I must qualify here that ‘The Bell Jar’ is a seminal work, and not just a glorified suicide note. The overture may have raised expectations, for the method to madness is indeed fascinating. Esther’s descent into insanity appears to be a smooth transition — as if she was prescient of her madness, waiting to tumble. The novel starts with a reference to the Rosenberg’s electrocution — the idea makes Esther sick. She wonders what it would be like to be ‘buried alive all along your nerves’. Her attention to everything that has to do with madness and her looking for relief from it through exerting her ultimate agency is significant. Like when she is speaking to Cal about the play debating whether the protagonist’s mother killed him or not, all she could remember is the character’s madness. She constantly likens her losing it to not having a brain in her head — she expresses her disbelief at others around her not noticing it. It is also a reflection of how little it matters to society if we are not in tune with our internal environment — Esther cannot eat, sleep, read or write — but the world around her does not seem to care.
It could also be that she is in a state of utter indifference and her internal state of not caring is mirrored by the world around her. She becomes minuscule, because she is reduced to everything she does not hold dear. She loathes everything that requires effort, from the futility of changing into new clothes, to the strain of a hearty conversation with a bright-eyed Valerie. She cannot regulate her hatred for herself and the world around her and turn it into something beautiful anymore and she collapses under the burden of that hatred. When Philomena Guinea takes her to a hospital with better facilities, her indifference is magnified. While she should be grateful to her, she says she wouldn’t feel a thing even if she was given a ticket to Europe or a round-the-world cruise, because she would be sitting under her ‘bell jar’, simmering in her morose state of mind.
I’m going to do something abhorrent and bring in my newly concocted theory of the waning utility of life owing to its chaotic expectations of one. The inability to conform, the will to rebel and in this case exhaustion from continual effort are by-products of such a conceptualisation. I don’t know whether it would be fair to put Esther in a box and say she was exhausted of being extraordinary because even in her insanity, she still was. Esther’s annoyance of visitors in Belsize has a universal intolerance for offal written all over it. She hates the lady Christian Scientist who says her illness has to do with a belief in the mist of error and the Unitarian minister who takes her for a loon over her very amusing belief in hell:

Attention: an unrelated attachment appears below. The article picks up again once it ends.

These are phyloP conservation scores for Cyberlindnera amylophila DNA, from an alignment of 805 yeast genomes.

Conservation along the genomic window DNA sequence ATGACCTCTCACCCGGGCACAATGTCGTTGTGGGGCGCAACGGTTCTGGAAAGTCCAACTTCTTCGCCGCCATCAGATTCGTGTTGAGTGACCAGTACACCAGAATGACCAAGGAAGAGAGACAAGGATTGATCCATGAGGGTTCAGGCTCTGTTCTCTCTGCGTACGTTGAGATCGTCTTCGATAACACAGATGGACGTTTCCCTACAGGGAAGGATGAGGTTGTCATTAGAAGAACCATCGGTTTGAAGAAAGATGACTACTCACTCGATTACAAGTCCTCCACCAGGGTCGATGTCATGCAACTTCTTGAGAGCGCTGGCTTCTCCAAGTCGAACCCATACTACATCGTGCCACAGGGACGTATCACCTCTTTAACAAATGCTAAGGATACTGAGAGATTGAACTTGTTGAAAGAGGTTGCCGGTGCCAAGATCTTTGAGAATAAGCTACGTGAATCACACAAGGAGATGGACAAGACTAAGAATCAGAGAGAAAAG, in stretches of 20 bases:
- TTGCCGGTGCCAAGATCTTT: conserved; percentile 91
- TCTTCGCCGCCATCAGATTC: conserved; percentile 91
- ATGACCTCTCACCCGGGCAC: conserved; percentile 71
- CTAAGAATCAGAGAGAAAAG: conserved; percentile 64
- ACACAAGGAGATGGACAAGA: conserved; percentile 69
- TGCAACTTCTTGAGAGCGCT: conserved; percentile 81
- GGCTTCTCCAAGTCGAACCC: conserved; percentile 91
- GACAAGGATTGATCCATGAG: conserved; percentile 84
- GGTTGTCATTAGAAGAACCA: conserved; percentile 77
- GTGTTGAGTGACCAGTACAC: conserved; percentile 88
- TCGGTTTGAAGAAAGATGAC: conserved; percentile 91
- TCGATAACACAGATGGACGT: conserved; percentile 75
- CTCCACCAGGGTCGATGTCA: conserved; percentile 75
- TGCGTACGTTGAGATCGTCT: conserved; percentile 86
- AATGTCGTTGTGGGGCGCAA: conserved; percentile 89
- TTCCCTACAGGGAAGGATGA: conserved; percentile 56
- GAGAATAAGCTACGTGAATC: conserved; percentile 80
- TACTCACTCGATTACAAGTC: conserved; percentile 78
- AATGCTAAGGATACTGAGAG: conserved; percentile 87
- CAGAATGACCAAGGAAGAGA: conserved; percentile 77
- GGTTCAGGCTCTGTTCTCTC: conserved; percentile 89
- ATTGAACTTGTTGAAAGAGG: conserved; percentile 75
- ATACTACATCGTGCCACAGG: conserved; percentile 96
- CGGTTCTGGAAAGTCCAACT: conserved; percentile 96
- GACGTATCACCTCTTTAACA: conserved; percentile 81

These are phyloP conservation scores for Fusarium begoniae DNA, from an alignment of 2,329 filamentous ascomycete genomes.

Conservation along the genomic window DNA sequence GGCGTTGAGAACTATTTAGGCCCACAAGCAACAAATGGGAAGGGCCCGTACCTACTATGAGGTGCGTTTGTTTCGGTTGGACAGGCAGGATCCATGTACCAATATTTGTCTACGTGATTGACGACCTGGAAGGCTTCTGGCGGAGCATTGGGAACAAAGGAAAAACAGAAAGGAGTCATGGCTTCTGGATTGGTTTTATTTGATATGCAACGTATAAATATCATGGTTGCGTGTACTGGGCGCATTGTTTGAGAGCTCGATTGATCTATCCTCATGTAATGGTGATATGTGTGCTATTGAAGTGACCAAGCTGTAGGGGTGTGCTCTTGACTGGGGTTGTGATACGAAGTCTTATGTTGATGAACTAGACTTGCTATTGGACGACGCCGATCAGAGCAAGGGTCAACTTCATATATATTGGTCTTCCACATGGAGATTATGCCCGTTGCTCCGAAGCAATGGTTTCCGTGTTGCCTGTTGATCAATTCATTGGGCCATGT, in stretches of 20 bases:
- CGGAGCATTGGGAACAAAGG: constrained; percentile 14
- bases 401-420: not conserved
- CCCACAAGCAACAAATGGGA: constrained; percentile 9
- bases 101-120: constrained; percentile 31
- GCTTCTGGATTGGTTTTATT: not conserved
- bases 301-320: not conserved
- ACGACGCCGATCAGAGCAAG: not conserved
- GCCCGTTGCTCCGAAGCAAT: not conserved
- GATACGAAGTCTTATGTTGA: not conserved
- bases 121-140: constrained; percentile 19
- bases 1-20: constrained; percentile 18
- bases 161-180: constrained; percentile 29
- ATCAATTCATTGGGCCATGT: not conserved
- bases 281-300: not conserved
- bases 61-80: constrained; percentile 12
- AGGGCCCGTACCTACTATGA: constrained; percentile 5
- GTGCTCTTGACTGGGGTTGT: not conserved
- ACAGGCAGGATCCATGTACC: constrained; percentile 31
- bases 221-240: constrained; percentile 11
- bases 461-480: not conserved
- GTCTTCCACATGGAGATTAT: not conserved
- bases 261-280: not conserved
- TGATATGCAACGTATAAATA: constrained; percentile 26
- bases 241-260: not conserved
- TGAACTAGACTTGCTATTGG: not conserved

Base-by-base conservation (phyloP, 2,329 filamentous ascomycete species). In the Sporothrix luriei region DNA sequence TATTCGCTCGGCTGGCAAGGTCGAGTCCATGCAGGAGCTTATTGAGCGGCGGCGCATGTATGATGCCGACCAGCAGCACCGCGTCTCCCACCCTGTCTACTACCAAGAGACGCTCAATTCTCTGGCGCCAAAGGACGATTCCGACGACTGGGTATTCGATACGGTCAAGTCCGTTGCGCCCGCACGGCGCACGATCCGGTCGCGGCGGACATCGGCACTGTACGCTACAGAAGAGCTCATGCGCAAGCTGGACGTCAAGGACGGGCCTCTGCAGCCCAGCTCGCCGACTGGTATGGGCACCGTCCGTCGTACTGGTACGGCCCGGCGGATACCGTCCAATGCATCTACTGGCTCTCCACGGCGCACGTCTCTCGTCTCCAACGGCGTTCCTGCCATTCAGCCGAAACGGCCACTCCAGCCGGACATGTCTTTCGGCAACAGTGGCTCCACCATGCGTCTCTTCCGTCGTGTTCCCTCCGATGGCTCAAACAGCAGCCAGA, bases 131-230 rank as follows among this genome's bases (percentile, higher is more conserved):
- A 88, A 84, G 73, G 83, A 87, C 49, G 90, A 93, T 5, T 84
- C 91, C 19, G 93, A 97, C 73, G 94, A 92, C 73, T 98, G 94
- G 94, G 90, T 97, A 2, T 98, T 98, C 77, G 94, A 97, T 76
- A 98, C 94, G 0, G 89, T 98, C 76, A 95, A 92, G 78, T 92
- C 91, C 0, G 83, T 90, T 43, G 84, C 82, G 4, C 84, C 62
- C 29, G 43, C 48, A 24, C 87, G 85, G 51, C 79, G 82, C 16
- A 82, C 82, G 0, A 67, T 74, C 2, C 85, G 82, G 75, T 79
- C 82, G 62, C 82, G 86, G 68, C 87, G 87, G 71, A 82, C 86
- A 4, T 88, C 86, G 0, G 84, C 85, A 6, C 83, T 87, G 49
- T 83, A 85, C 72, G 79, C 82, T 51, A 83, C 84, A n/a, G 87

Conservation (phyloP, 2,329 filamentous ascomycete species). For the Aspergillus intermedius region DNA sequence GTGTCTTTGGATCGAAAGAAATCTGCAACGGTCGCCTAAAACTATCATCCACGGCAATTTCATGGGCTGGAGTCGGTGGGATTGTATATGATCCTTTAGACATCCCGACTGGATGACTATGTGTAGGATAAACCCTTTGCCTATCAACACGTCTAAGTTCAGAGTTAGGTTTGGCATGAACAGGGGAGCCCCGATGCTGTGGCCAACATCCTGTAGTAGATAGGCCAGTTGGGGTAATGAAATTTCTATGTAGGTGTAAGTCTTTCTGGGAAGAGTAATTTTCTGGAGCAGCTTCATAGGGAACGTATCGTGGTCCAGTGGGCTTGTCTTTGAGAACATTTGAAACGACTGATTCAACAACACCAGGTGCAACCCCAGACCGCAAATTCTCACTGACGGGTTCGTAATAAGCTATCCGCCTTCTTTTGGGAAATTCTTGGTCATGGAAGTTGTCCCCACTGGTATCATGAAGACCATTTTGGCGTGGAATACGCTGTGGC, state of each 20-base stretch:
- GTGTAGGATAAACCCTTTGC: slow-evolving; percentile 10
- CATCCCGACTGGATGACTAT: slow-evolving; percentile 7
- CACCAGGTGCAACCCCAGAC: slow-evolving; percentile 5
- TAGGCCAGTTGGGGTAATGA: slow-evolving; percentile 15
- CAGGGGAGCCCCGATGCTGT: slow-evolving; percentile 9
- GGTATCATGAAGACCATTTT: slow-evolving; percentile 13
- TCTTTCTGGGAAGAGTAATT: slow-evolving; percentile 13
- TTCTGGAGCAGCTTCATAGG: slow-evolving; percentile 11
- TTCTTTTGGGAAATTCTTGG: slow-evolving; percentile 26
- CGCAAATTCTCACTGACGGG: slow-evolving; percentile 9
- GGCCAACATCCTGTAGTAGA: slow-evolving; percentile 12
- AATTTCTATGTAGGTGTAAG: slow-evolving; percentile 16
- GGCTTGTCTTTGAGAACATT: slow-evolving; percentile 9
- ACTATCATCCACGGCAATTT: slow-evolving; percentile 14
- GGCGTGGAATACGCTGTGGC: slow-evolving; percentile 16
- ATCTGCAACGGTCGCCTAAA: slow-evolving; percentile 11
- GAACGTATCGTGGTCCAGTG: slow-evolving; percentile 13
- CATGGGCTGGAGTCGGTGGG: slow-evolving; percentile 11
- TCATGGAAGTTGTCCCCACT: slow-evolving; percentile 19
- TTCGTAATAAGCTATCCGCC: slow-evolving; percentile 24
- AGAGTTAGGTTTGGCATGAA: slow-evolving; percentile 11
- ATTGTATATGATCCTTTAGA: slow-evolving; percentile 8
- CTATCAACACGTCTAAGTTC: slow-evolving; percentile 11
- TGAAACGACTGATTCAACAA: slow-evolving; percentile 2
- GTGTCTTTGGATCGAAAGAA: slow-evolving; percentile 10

“I told him I believed in hell, and that certain people, like me, had to live in hell before they died, to make up for missing out on it after death, since they didn’t believe in life after death, and what each person believed happened to him when he died.”
I find Esther’s emotional consumption with her arch nemesis Joan rather telling. She loathes her with a devotion. She doubts her intentions and wonders whether Joan is a figment of her imagination
I find Esther’s emotional consumption with her arch nemesis Joan rather telling. She loathes her with a devotion. She doubts her intentions and wonders whether Joan is a figment of her imagination and if she comically created her only to remind herself of what she was and wanted to be. Paradoxically, she treasures her, despite their having been forced together by fate. Even after Dr Nolan betrays her trust and she is taken for Electrotherapy (I find this part of the novel extremely poignant and painful) and her thoughts are vanishing midway, she does not forget to hate and condemn Joan. Joan is a representation of everything Esther is not; I see them as binaries. Yet, after the affirmation from Joan that Buddy Willard is completely unsuited for both women to marry, Esther goes ahead with giving up her privilege of giving birth — she becomes her own woman, she wilfully subverts the function imposed upon her by society and conquers her own body. Her envy for Joan’s physics books, her privileges, her recovery and eventually her announcing that she is leaving, is very convincing and real. The hate, envy and bitter fondness (especially after Esther’s adventure with Irwin) that binds the two is crushing when Esther is confronted with Joan’s disappearance and conclusion. She has to reckon with Joan’s death. She cannot forget her struggle, but she hopes that forgetfulness might cover it.
There is hope in ‘The Bell Jar’. There is hope for the bell jar to lift and let the light of life and plans and love in. Esther conquers her crippling depression and momentary insanity and goes on to live with a burden. This paints a picture of the possibility of life. Unfortunately, the writer’s own conclusion may portray it as a bleak harbinger of death and retreat. But in the end, perhaps, Sylvia Plath wanted to leave a legacy of hope behind and let the world know that there is a way out. She lives through this hope in the world’s eyes.